JW: The situation, as it is right now, has brought much of the community together from all different places in Venice. We look forward to being able to restore this church to the community itself. But we’re fighting a billionaire couple who can afford lawyers and lobbyists. What do you suggest that we hope for?

RR: We’re fighting the good fight of faith. We’re showing up. If we can get more people to show up and have more of what we already have, if we can get more people to come and be a part of it…

JW: To be present at the Planning Commission hearing.

RR: And to really see what’s going on. Most of what people know outside of the media is second hand. I just think that if they could get down there and be a part of it, they could see the serious side of it.

JW: They would see that this is more than just a property question. It has to do with the history and the spirituality of the community.

RR: Most of them know that. But it’s the money.

JW: What would you say to the Penskes at this point?

RR: I would ask them to reconsider what they’re doing, because of the spiritual nature of it. Of course, I know that they probably don’t care, but I’d still ask them to reconsider what they’re doing. And how many lives that they’re affecting. Whether they realize it or not, it has affected a lot of people, young and old. What would be the drawback to the Penskes getting their money back?

JW: Well, they’re billionaires. I don’t think it could hurt them in any way. Whatever they do, they’re not going to go hungry. And the value of this goes beyond just a piece of property. Anybody with a sound mind can see that. Now, I can’t imagine them being able to carry through with a conversion into a single-family dwelling in this atmosphere. I can’t imagine them continuing, with all of the outpouring of community support we’ve received. I have to assume that they’re reconsidering somewhat because… how can they go forward? How can they possibly go forward in this world, in this community, the way it is right now?

RR: That’s why we need to get more people involved. There’s been growth but we need to get more. That’s what I’m trying to do; get more people involved to show up at the [Planning Commission] meeting. I’m even willing to drive people there.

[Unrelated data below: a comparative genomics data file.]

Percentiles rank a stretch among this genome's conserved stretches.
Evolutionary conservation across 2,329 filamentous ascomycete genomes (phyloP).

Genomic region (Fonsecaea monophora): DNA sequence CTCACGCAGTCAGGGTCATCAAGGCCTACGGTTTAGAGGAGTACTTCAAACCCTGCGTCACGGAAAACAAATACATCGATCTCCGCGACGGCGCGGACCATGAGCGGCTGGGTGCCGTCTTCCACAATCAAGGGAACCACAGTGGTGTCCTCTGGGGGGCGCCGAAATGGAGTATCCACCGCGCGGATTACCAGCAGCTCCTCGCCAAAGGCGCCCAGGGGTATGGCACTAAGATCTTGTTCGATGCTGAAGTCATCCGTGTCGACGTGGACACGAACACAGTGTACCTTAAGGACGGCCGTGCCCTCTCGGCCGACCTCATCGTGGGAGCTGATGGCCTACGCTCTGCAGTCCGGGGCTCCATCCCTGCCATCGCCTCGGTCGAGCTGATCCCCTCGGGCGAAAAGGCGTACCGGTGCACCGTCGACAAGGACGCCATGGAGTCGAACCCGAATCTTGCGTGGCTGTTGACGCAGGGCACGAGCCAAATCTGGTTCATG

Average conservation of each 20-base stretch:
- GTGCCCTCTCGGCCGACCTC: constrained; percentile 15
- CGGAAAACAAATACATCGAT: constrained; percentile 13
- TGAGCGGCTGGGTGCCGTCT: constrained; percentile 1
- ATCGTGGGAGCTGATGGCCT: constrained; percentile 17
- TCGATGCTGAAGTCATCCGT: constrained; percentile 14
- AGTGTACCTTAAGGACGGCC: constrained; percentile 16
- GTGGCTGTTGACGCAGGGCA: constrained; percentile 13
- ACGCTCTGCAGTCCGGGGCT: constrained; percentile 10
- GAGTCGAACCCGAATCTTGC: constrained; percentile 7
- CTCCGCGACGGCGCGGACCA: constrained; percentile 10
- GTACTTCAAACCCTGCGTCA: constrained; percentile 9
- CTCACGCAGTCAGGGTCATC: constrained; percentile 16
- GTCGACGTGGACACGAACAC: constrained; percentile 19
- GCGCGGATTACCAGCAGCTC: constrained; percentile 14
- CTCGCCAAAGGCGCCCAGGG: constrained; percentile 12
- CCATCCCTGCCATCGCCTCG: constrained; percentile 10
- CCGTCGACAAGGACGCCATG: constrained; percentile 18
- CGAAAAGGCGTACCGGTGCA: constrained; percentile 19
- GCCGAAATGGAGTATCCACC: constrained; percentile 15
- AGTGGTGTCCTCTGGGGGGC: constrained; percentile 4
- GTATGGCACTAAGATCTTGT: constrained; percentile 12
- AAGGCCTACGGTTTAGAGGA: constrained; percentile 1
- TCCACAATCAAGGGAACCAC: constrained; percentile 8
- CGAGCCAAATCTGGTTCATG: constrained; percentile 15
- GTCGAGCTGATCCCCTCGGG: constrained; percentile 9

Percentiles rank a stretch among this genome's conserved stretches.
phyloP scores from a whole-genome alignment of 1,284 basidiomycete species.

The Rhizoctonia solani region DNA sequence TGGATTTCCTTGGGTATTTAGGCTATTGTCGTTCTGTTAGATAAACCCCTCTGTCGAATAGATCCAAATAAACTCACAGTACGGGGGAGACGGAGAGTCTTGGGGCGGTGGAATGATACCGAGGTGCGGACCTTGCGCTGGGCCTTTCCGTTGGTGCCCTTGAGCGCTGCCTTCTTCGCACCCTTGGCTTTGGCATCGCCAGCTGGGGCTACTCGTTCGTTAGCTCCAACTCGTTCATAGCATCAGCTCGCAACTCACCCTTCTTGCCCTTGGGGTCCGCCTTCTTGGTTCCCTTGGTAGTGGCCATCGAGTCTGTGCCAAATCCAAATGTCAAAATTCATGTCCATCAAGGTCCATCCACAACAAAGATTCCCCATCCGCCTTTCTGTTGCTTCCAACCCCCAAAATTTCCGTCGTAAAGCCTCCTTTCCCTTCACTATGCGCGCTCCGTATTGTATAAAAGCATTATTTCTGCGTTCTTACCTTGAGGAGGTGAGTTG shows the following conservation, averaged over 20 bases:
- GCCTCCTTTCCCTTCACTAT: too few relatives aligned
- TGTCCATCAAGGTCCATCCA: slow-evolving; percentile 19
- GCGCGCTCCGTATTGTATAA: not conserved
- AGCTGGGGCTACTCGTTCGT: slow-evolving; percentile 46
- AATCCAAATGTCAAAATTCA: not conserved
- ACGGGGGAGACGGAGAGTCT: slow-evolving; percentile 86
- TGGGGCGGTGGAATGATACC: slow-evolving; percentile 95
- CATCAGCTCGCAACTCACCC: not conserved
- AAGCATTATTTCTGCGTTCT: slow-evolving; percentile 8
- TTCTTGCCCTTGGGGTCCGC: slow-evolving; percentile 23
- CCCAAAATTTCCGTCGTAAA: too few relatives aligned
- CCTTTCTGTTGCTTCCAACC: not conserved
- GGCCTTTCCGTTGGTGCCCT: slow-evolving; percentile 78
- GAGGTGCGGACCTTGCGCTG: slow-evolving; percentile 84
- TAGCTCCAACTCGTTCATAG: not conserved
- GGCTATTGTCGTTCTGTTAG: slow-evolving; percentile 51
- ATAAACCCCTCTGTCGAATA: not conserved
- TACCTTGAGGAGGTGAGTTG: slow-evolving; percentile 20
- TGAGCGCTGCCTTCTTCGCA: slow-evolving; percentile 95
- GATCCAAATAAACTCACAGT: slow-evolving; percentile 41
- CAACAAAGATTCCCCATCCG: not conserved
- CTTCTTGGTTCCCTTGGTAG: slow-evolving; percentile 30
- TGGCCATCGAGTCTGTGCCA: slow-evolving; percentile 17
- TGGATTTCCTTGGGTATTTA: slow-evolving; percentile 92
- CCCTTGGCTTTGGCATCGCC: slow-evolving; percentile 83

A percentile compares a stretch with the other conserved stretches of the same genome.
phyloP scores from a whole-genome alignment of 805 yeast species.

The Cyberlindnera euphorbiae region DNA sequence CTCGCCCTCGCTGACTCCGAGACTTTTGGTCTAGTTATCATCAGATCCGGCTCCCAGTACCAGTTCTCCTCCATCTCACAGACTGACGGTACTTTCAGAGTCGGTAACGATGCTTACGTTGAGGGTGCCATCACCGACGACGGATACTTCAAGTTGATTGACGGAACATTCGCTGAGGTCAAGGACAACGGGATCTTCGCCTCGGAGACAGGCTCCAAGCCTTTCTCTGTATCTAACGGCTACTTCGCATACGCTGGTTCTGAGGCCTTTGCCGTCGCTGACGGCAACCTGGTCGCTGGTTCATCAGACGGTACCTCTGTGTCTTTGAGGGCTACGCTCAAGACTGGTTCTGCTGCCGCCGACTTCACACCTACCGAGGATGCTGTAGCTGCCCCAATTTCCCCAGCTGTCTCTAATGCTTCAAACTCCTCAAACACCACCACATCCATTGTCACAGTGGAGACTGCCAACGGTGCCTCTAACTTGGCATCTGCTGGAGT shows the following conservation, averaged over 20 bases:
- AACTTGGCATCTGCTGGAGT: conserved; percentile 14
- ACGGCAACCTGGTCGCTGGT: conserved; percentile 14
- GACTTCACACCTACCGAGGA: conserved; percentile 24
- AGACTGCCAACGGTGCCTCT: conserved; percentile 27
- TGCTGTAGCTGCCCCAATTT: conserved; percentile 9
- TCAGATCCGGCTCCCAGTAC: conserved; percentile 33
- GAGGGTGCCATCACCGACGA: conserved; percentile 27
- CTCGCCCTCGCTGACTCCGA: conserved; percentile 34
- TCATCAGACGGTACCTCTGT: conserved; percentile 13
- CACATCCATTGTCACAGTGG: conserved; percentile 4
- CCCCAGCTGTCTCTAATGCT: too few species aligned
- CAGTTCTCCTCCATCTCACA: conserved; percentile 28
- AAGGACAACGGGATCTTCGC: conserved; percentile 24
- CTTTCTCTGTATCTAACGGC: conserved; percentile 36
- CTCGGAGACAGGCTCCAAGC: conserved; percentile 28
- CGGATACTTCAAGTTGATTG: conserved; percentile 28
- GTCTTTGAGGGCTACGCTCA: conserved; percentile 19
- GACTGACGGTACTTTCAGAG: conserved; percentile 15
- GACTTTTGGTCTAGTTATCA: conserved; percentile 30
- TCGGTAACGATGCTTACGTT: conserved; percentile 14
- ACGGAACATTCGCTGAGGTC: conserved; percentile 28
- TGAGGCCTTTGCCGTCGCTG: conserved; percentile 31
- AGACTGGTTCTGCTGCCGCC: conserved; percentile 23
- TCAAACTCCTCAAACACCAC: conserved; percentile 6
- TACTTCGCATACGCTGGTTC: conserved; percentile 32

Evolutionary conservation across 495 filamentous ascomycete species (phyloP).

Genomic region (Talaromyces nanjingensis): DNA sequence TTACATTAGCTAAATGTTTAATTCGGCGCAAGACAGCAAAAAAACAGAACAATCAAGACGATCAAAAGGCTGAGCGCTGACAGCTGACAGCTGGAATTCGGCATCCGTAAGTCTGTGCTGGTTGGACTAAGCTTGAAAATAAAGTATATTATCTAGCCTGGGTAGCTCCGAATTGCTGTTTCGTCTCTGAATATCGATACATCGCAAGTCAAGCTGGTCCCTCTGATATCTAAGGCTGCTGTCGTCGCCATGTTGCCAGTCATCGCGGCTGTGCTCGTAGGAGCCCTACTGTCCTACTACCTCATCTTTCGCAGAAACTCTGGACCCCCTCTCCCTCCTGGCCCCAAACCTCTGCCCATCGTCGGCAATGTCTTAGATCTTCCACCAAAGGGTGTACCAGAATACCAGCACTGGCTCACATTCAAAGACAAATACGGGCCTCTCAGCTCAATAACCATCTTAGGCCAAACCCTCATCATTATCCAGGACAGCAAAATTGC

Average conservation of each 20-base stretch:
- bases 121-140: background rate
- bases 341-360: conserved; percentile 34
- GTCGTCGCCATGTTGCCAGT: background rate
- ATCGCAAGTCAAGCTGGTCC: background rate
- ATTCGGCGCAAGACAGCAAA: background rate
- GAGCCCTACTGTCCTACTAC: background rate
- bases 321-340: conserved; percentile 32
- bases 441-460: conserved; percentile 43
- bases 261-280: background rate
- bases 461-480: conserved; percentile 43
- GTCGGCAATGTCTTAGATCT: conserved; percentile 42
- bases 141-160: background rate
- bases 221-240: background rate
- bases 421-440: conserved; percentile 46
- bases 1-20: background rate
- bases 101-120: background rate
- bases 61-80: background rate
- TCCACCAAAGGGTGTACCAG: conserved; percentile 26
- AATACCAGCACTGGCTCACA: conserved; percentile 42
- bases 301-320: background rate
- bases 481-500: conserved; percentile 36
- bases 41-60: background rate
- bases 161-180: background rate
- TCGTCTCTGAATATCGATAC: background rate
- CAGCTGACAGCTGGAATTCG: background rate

JW: We have hope for the future for this. We’ve fought hard for this and we’re on the right side.

RR: That’s why I’m here with you because I believe that what we’re doing is right. And I really want to see the church restored to its original use. People will come and support it once the church is put back in its original use. I’ve already had people say, “Whatever you guys need us to do, as far as construction, we’ll come and we’ll donate the time and materials,” and so forth and so on. So, there are people that are willing to get involved. They just have to get past the meeting. That’s the core right there. If we can get them to the meeting…

JW: To convince the Planning Commission that this is a right and just cause.

RR: The way the community is, you have young and old. You have the old-school community, which I am. Then you have the new-school community, which are the ones you saw on Community Day. They care.

JW: They signed the petition.

RR: We can’t read anybody’s mind but we can say, because of their actions, that they care. If people show up at the meeting, that will show that they care.

JW: Much of this is in the hands of the people in the community and the supporters of the fight.

RR: It looks like a David and Goliath thing. The Penskes being the Goliaths. But David had that one little stone and he hit him in the right place and he fell. This is where we’re at. We have to look at it in a spiritual sense ‘cause it’s a spiritual fight. You’ve got these attorneys and these well-schooled people. They’re going to continue with their lives and go to the next project. But then you’ve got a whole community in Venice, of people that are going to be affected for the rest of their lives. I think that the Penskes thought that they were going to just go ahead and go about their business. But it’s deeper than that. It’s much deeper than that.

Come to the Planning Commission meeting on Wednesday, August 15, 2018 at 4:30 PM at 11214 Exposition Blvd. in West L.A. to show your support for this historic Black church in Venice. For more details, go to http://www.savevenice.me .